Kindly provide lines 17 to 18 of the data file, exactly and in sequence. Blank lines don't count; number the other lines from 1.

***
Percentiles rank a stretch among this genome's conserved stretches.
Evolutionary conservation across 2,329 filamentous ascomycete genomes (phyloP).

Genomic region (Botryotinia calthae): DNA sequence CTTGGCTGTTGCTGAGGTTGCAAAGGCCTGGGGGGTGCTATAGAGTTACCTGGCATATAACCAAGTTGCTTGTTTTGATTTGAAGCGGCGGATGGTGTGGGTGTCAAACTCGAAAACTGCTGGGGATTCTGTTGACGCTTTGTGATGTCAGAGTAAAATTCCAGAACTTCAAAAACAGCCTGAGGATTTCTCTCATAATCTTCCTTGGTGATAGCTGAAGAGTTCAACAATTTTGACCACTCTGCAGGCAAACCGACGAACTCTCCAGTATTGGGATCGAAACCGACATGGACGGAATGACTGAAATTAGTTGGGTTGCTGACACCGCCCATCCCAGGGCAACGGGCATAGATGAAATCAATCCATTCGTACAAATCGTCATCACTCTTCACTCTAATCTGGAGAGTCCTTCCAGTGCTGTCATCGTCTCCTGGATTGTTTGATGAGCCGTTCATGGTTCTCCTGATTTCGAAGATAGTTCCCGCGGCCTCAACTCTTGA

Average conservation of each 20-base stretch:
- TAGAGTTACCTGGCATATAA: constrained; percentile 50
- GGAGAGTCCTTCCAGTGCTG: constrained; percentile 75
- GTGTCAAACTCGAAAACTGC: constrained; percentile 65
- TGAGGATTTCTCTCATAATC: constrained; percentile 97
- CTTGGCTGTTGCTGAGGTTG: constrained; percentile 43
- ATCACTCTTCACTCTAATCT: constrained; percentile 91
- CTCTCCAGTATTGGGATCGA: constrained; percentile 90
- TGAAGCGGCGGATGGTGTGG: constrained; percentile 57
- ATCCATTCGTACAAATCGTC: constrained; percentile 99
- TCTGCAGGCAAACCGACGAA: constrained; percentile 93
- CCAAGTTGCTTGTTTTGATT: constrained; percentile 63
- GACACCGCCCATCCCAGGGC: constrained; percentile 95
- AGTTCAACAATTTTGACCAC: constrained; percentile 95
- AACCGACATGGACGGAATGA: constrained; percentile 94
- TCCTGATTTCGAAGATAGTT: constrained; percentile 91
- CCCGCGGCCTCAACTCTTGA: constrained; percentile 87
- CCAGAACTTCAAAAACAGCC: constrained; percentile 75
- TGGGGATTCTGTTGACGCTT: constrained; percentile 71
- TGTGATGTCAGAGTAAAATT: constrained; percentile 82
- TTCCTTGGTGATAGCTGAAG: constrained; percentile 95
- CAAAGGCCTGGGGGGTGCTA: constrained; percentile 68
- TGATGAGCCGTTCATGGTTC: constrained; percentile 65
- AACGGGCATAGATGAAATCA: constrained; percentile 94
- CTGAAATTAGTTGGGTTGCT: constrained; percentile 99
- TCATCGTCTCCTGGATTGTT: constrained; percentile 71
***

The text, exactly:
- AGTTCAACAATTTTGACCAC: constrained; percentile 95
- AACCGACATGGACGGAATGA: constrained; percentile 94